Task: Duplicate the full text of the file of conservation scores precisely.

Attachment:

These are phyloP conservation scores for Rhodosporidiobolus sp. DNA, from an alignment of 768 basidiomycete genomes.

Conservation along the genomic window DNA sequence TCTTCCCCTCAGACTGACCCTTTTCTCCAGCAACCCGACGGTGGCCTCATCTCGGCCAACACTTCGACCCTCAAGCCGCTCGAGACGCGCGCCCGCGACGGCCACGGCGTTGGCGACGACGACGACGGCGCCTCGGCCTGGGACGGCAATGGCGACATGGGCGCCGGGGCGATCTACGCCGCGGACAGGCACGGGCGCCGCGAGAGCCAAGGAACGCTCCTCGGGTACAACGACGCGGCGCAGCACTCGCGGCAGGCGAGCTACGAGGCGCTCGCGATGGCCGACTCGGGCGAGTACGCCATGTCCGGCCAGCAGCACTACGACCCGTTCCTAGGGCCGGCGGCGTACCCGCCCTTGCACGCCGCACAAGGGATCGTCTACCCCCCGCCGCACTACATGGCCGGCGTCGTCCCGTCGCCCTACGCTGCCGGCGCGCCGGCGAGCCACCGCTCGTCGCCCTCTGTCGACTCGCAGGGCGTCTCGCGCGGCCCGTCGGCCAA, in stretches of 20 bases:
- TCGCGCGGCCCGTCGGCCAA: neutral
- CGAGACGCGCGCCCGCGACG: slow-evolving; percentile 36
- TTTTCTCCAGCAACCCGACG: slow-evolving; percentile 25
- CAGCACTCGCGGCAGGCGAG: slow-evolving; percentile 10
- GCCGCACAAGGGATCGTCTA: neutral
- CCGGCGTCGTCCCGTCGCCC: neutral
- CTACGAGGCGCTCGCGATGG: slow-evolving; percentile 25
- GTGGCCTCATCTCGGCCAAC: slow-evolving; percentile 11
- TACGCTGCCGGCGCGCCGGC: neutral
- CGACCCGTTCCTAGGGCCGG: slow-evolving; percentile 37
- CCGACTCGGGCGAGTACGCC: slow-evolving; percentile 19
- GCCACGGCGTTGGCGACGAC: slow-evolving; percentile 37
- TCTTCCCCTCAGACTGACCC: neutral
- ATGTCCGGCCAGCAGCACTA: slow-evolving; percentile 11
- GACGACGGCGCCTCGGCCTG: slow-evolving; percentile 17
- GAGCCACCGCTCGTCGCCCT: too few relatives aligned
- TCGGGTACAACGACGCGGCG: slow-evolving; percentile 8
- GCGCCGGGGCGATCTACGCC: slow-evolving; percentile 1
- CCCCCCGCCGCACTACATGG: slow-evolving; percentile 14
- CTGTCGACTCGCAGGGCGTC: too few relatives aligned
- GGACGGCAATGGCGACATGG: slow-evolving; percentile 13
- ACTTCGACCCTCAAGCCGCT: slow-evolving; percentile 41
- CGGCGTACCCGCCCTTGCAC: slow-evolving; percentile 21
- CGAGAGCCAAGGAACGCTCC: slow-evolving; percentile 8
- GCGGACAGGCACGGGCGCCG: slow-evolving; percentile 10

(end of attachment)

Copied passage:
These are phyloP conservation scores for Rhodosporidiobolus sp. DNA, from an alignment of 768 basidiomycete genomes.

Conservation along the genomic window DNA sequence TCTTCCCCTCAGACTGACCCTTTTCTCCAGCAACCCGACGGTGGCCTCATCTCGGCCAACACTTCGACCCTCAAGCCGCTCGAGACGCGCGCCCGCGACGGCCACGGCGTTGGCGACGACGACGACGGCGCCTCGGCCTGGGACGGCAATGGCGACATGGGCGCCGGGGCGATCTACGCCGCGGACAGGCACGGGCGCCGCGAGAGCCAAGGAACGCTCCTCGGGTACAACGACGCGGCGCAGCACTCGCGGCAGGCGAGCTACGAGGCGCTCGCGATGGCCGACTCGGGCGAGTACGCCATGTCCGGCCAGCAGCACTACGACCCGTTCCTAGGGCCGGCGGCGTACCCGCCCTTGCACGCCGCACAAGGGATCGTCTACCCCCCGCCGCACTACATGGCCGGCGTCGTCCCGTCGCCCTACGCTGCCGGCGCGCCGGCGAGCCACCGCTCGTCGCCCTCTGTCGACTCGCAGGGCGTCTCGCGCGGCCCGTCGGCCAA, in stretches of 20 bases:
- TCGCGCGGCCCGTCGGCCAA: neutral
- CGAGACGCGCGCCCGCGACG: slow-evolving; percentile 36
- TTTTCTCCAGCAACCCGACG: slow-evolving; percentile 25
- CAGCACTCGCGGCAGGCGAG: slow-evolving; percentile 10
- GCCGCACAAGGGATCGTCTA: neutral
- CCGGCGTCGTCCCGTCGCCC: neutral
- CTACGAGGCGCTCGCGATGG: slow-evolving; percentile 25
- GTGGCCTCATCTCGGCCAAC: slow-evolving; percentile 11
- TACGCTGCCGGCGCGCCGGC: neutral
- CGACCCGTTCCTAGGGCCGG: slow-evolving; percentile 37
- CCGACTCGGGCGAGTACGCC: slow-evolving; percentile 19
- GCCACGGCGTTGGCGACGAC: slow-evolving; percentile 37
- TCTTCCCCTCAGACTGACCC: neutral
- ATGTCCGGCCAGCAGCACTA: slow-evolving; percentile 11
- GACGACGGCGCCTCGGCCTG: slow-evolving; percentile 17
- GAGCCACCGCTCGTCGCCCT: too few relatives aligned
- TCGGGTACAACGACGCGGCG: slow-evolving; percentile 8
- GCGCCGGGGCGATCTACGCC: slow-evolving; percentile 1
- CCCCCCGCCGCACTACATGG: slow-evolving; percentile 14
- CTGTCGACTCGCAGGGCGTC: too few relatives aligned
- GGACGGCAATGGCGACATGG: slow-evolving; percentile 13
- ACTTCGACCCTCAAGCCGCT: slow-evolving; percentile 41
- CGGCGTACCCGCCCTTGCAC: slow-evolving; percentile 21
- CGAGAGCCAAGGAACGCTCC: slow-evolving; percentile 8
- GCGGACAGGCACGGGCGCCG: slow-evolving; percentile 10